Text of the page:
• Changes in the hydrologic cycle - With new patterns of precipitation changes in stream flow and groundwater level will be expected.

  • Decomposition of organic matter in soil - With increasing temperatures of the atmosphere the rate of decay of organic material in soils will be greatly accelerated. This will result in release of CO2 and methane into the atmosphere and enhance the greenhouse effect.

  • Breakdown of gas hydrates - This is basically solid water with gas molecules like methane locked into the crystal structure.  They occur in oceanic sediments and beneath frozen ground at the high latitudes. Warming of the oceans or warming of the soil at high lattitudes could cause melting of the gas hydrates which would release methane into the atmosphere. Since methane is a greenhouse gas, this would cause further global warming.

Climate Change

Because human history is so short compared to the time scales on which global climate change occurs, we do not completely understand the causes. However, we can suggest a few reasons why climates fluctuate.


  • Long term variations in climate (tens of millions of years) on a single continent are likely caused by drifting continents. If a continent drifts toward the equator, the climate will become warmer. If the continent drifts toward the poles, glaciations can occur on that continent.

  • Short-term variations in climate are likely controlled by the amount of solar radiation reaching the Earth. Among these are astronomical factors and atmospheric factors.

    • Astronomical Factors -
      • Variation in the eccentricity of the Earth's orbit around the sun has periods of about 400,0000 years and 100,000 years.

      • Variation in the tilt of the Earth's axis has a period of about 41,000 years.

      • Variation in the way the Earth wobbles on its axis, called precession, has a period of about 23,000 years.

      • The combined effects of these astronomical variations results in periodicities similar to those observed for glacial - interglacial cycles.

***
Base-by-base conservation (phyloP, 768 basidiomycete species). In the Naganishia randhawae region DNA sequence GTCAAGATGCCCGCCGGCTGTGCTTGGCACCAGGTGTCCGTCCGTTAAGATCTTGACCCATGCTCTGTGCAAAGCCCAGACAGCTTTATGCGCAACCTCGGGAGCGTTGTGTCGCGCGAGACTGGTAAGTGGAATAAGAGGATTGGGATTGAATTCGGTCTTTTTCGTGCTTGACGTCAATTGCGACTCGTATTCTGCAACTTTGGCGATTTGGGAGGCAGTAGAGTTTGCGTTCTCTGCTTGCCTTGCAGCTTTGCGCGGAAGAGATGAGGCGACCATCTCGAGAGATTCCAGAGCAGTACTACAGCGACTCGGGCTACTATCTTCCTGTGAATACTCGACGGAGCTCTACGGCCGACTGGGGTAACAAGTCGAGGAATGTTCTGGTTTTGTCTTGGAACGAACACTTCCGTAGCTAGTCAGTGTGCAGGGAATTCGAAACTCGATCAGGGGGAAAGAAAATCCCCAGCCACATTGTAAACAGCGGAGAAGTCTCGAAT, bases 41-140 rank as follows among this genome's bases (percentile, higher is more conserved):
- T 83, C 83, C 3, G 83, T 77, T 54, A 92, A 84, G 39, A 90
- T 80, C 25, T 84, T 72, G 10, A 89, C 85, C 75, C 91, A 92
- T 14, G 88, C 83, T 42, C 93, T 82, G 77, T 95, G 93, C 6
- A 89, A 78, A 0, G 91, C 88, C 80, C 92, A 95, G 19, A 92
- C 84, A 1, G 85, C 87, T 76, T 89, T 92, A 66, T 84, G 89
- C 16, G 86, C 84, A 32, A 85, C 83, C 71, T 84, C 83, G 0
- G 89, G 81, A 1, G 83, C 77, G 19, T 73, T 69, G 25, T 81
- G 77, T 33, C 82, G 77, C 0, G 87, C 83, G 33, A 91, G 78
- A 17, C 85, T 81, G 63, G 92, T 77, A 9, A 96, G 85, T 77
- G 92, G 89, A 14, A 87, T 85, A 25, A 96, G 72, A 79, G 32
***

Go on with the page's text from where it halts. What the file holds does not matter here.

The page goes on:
• Atmospheric Factors- the composition of the Earth's atmosphere can be gleaned from air bubbles trapped in ice in the polar ice sheets. Studying drill core samples of such glacial ice and their contained air bubbles reveals the following:
      • During past glaciations, the amount of CO2 and methane, both greenhouse gasses that tend to cause global warming, were lower than during interglacial episodes.

glacchange.gif (19216 bytes)


      • During past glaciations, the amount of dust in the atmosphere was higher than during interglacial periods, thus more heat was likely reflected from the Earth's atmosphere back into space.

      • The problem in unraveling what this means comes from not being able to understand if low greenhouse gas concentration and high dust content in the atmosphere caused the ice ages or if these conditions were caused by the ice ages.
    • Changes in Oceanic Circulation - small changes in ocean circulation can amplify small changes in temperature variation produced by astronomical factors.


    • Other factors
      • The energy output from the sun may fluctuate.

      • Large explosive volcanic eruptions can add significant quantities of dust to the atmosphere reflecting solar radiation and resulting in global cooling.

Circulation in the Atmosphere

The troposphere undergoes circulation because of convection.  Recall that convection is a mode of heat transfer.  Convection in the atmosphere is mainly the result of the fact that more of the Sun's heat energy is received by parts of the Earth near the Equator than at the poles. Thus air at the equator is heated reducing its the density.  Lower density causes the air to rise.  At the top of the troposphere this air spreads toward the poles.  WindsNoRotation.GIF (19488 bytes)
If the Earth were not rotating, this would result in a convection cell, with warm moist air rising at the equator, spreading toward the poles along the top of the troposphere, cooling as it moves poleward, then descending at the poles, as shown in the diagram above. Once back at the surface of the Earth, the dry cold air would circulate back toward the equator to become warmed once again.